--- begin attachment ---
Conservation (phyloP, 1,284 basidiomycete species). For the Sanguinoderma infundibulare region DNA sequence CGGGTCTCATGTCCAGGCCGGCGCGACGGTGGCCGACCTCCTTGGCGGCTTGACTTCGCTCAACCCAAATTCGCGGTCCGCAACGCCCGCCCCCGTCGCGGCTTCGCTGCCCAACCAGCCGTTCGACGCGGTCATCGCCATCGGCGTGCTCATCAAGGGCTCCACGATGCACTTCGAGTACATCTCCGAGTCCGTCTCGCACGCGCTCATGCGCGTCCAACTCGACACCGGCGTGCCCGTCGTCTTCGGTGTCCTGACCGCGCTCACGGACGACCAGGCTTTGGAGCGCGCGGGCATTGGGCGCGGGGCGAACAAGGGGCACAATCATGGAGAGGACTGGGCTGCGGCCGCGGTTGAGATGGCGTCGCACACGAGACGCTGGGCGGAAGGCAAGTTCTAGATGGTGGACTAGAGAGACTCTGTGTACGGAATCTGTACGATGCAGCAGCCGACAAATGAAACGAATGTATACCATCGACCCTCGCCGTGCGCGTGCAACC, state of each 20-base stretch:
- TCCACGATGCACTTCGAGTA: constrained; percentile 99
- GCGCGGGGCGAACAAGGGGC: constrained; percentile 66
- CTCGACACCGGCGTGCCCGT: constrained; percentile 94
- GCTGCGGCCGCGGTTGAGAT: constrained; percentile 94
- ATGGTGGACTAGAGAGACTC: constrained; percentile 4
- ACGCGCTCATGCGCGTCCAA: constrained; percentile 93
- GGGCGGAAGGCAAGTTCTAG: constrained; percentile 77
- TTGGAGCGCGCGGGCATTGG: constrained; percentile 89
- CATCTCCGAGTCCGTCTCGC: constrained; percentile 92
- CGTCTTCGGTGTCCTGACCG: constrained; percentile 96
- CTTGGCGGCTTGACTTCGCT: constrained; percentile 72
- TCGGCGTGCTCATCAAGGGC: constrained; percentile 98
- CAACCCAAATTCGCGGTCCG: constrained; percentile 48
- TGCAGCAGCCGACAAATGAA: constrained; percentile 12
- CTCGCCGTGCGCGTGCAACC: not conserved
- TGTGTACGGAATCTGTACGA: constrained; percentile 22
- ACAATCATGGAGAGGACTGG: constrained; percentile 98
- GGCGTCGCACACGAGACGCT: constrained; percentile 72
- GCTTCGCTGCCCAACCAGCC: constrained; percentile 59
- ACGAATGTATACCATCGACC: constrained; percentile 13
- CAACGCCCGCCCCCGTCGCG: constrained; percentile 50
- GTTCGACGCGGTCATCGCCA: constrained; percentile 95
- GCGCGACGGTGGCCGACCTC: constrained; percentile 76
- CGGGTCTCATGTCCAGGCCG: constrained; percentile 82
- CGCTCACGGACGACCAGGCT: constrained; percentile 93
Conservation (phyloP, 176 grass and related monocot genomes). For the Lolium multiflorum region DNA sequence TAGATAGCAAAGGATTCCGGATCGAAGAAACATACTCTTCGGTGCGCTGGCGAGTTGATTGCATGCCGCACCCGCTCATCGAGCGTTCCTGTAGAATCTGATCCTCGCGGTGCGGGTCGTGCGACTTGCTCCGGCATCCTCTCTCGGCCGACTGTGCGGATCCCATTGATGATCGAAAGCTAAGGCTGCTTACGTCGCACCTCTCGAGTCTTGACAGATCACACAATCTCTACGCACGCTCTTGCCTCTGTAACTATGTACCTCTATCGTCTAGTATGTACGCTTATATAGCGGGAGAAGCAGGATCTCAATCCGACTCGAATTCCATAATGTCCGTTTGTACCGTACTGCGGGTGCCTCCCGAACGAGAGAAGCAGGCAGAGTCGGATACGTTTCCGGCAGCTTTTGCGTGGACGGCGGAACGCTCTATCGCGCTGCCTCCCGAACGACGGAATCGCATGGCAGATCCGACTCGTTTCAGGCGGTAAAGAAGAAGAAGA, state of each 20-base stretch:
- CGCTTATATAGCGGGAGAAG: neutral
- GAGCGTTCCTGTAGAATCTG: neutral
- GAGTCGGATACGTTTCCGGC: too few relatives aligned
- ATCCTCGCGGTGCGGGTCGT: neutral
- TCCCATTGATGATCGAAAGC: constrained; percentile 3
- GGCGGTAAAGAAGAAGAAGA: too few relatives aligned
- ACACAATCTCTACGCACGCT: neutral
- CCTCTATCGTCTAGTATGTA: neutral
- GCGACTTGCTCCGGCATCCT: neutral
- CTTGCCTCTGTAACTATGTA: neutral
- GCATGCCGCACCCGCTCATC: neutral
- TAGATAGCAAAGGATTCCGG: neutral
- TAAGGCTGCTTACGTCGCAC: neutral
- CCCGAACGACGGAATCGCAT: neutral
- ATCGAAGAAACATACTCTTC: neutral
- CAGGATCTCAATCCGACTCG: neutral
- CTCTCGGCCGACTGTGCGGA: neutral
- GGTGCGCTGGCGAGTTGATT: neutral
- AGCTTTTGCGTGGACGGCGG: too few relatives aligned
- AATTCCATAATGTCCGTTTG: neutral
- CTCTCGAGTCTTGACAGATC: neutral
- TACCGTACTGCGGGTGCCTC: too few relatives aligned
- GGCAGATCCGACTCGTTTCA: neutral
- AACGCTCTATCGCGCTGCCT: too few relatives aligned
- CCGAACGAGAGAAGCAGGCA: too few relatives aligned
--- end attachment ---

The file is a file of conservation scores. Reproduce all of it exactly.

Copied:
Conservation (phyloP, 1,284 basidiomycete species). For the Sanguinoderma infundibulare region DNA sequence CGGGTCTCATGTCCAGGCCGGCGCGACGGTGGCCGACCTCCTTGGCGGCTTGACTTCGCTCAACCCAAATTCGCGGTCCGCAACGCCCGCCCCCGTCGCGGCTTCGCTGCCCAACCAGCCGTTCGACGCGGTCATCGCCATCGGCGTGCTCATCAAGGGCTCCACGATGCACTTCGAGTACATCTCCGAGTCCGTCTCGCACGCGCTCATGCGCGTCCAACTCGACACCGGCGTGCCCGTCGTCTTCGGTGTCCTGACCGCGCTCACGGACGACCAGGCTTTGGAGCGCGCGGGCATTGGGCGCGGGGCGAACAAGGGGCACAATCATGGAGAGGACTGGGCTGCGGCCGCGGTTGAGATGGCGTCGCACACGAGACGCTGGGCGGAAGGCAAGTTCTAGATGGTGGACTAGAGAGACTCTGTGTACGGAATCTGTACGATGCAGCAGCCGACAAATGAAACGAATGTATACCATCGACCCTCGCCGTGCGCGTGCAACC, state of each 20-base stretch:
- TCCACGATGCACTTCGAGTA: constrained; percentile 99
- GCGCGGGGCGAACAAGGGGC: constrained; percentile 66
- CTCGACACCGGCGTGCCCGT: constrained; percentile 94
- GCTGCGGCCGCGGTTGAGAT: constrained; percentile 94
- ATGGTGGACTAGAGAGACTC: constrained; percentile 4
- ACGCGCTCATGCGCGTCCAA: constrained; percentile 93
- GGGCGGAAGGCAAGTTCTAG: constrained; percentile 77
- TTGGAGCGCGCGGGCATTGG: constrained; percentile 89
- CATCTCCGAGTCCGTCTCGC: constrained; percentile 92
- CGTCTTCGGTGTCCTGACCG: constrained; percentile 96
- CTTGGCGGCTTGACTTCGCT: constrained; percentile 72
- TCGGCGTGCTCATCAAGGGC: constrained; percentile 98
- CAACCCAAATTCGCGGTCCG: constrained; percentile 48
- TGCAGCAGCCGACAAATGAA: constrained; percentile 12
- CTCGCCGTGCGCGTGCAACC: not conserved
- TGTGTACGGAATCTGTACGA: constrained; percentile 22
- ACAATCATGGAGAGGACTGG: constrained; percentile 98
- GGCGTCGCACACGAGACGCT: constrained; percentile 72
- GCTTCGCTGCCCAACCAGCC: constrained; percentile 59
- ACGAATGTATACCATCGACC: constrained; percentile 13
- CAACGCCCGCCCCCGTCGCG: constrained; percentile 50
- GTTCGACGCGGTCATCGCCA: constrained; percentile 95
- GCGCGACGGTGGCCGACCTC: constrained; percentile 76
- CGGGTCTCATGTCCAGGCCG: constrained; percentile 82
- CGCTCACGGACGACCAGGCT: constrained; percentile 93
Conservation (phyloP, 176 grass and related monocot genomes). For the Lolium multiflorum region DNA sequence TAGATAGCAAAGGATTCCGGATCGAAGAAACATACTCTTCGGTGCGCTGGCGAGTTGATTGCATGCCGCACCCGCTCATCGAGCGTTCCTGTAGAATCTGATCCTCGCGGTGCGGGTCGTGCGACTTGCTCCGGCATCCTCTCTCGGCCGACTGTGCGGATCCCATTGATGATCGAAAGCTAAGGCTGCTTACGTCGCACCTCTCGAGTCTTGACAGATCACACAATCTCTACGCACGCTCTTGCCTCTGTAACTATGTACCTCTATCGTCTAGTATGTACGCTTATATAGCGGGAGAAGCAGGATCTCAATCCGACTCGAATTCCATAATGTCCGTTTGTACCGTACTGCGGGTGCCTCCCGAACGAGAGAAGCAGGCAGAGTCGGATACGTTTCCGGCAGCTTTTGCGTGGACGGCGGAACGCTCTATCGCGCTGCCTCCCGAACGACGGAATCGCATGGCAGATCCGACTCGTTTCAGGCGGTAAAGAAGAAGAAGA, state of each 20-base stretch:
- CGCTTATATAGCGGGAGAAG: neutral
- GAGCGTTCCTGTAGAATCTG: neutral
- GAGTCGGATACGTTTCCGGC: too few relatives aligned
- ATCCTCGCGGTGCGGGTCGT: neutral
- TCCCATTGATGATCGAAAGC: constrained; percentile 3
- GGCGGTAAAGAAGAAGAAGA: too few relatives aligned
- ACACAATCTCTACGCACGCT: neutral
- CCTCTATCGTCTAGTATGTA: neutral
- GCGACTTGCTCCGGCATCCT: neutral
- CTTGCCTCTGTAACTATGTA: neutral
- GCATGCCGCACCCGCTCATC: neutral
- TAGATAGCAAAGGATTCCGG: neutral
- TAAGGCTGCTTACGTCGCAC: neutral
- CCCGAACGACGGAATCGCAT: neutral
- ATCGAAGAAACATACTCTTC: neutral
- CAGGATCTCAATCCGACTCG: neutral
- CTCTCGGCCGACTGTGCGGA: neutral
- GGTGCGCTGGCGAGTTGATT: neutral
- AGCTTTTGCGTGGACGGCGG: too few relatives aligned
- AATTCCATAATGTCCGTTTG: neutral
- CTCTCGAGTCTTGACAGATC: neutral
- TACCGTACTGCGGGTGCCTC: too few relatives aligned
- GGCAGATCCGACTCGTTTCA: neutral
- AACGCTCTATCGCGCTGCCT: too few relatives aligned
- CCGAACGAGAGAAGCAGGCA: too few relatives aligned